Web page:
Buying into online advertising

By Published on .

Most Popular

Internet advertising, which is expected to reach $8 billion in total revenue this year, is slowly gaining traction among b-to-b advertisers as a viable, effective marketing tool.
High-tech companies such as IBM Corp., Oracle Corp. and Microsoft Corp. have topped the list of online ad spenders since the medium debuted as an ad vehicle. Now, more traditional b-to-b advertisers are joining the ranks and increasing their online budgets as they see the benefits of the medium. Financial services companies have become major spenders on online advertising, with American Express Co. and Bank One Corp. among the top 10 b-to-b advertisers in May, according to data from Nielsen/NetRatings Inc.

Traditional manufacturing companies are boosting their ad spending, too. For example, Hobart Corp., a kitchen equipment maker, now devotes 40% of its total marketing budget to Internet marketing, which it uses to communicate with customers and prospects.

"There has been a significant positive shift in opinions about interactive over the past 12 months," said Tom Stein, president-CEO of Stein Rogan + Partners, New York, which conducted research for the Interactive Advertising Bureau.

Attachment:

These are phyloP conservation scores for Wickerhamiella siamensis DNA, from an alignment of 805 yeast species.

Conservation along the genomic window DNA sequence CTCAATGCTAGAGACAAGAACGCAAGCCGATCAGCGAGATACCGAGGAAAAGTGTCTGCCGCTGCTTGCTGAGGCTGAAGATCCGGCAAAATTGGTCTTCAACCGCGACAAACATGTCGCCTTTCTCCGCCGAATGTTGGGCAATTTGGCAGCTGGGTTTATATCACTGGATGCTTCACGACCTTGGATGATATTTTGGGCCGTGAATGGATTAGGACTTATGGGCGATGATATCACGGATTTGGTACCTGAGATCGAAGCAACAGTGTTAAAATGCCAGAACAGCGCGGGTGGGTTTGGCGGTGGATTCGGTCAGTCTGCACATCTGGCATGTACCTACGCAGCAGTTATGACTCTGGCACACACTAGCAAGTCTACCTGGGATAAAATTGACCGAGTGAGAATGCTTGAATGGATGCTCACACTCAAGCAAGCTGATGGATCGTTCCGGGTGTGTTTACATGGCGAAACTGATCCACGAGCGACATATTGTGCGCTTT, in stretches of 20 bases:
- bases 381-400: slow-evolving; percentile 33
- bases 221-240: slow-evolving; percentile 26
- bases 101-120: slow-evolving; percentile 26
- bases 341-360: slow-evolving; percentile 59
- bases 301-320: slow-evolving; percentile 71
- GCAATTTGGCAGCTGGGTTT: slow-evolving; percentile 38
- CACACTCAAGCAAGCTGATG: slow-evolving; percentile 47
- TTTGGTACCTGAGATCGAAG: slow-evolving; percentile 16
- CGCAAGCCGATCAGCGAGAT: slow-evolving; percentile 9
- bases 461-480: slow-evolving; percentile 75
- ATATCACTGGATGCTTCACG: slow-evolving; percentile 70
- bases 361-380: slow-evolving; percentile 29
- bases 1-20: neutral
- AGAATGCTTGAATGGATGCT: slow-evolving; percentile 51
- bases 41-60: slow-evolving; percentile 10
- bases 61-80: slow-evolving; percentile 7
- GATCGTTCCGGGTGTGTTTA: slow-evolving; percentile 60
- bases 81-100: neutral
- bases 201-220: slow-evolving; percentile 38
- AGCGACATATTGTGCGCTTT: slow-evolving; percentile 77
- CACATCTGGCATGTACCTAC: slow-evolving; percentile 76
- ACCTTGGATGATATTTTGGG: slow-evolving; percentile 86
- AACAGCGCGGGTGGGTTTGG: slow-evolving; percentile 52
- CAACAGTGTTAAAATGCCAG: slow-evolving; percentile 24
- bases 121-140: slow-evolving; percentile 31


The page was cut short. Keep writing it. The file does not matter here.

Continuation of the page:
According to the study, 69% of respondents said their opinions regarding the effectiveness and importance of interactive media have shifted positively over the past 12 months. In addition, 80% of major brand marketers and advertising agency executives surveyed said interactive media and marketing must now be considered mainstream.

Based on its findings, Stein Rogan developed an integrated ad campaign for the IAB with the tagline, "Interactive is the active ingredient in the marketing mix." The campaign launched last month.

Another report also spotlights the growing importance of interactive marketing. A study released by found that C-level executives spend more time each week—16 hours, on average—with online media than with any other medium. That’s more than five times the average amount of time spent online by the general population.

Better targeting

The ability to target these decision-makers with unique messages is one of the key benefits of online advertising, and publishers are finding new ways to deliver on the promise.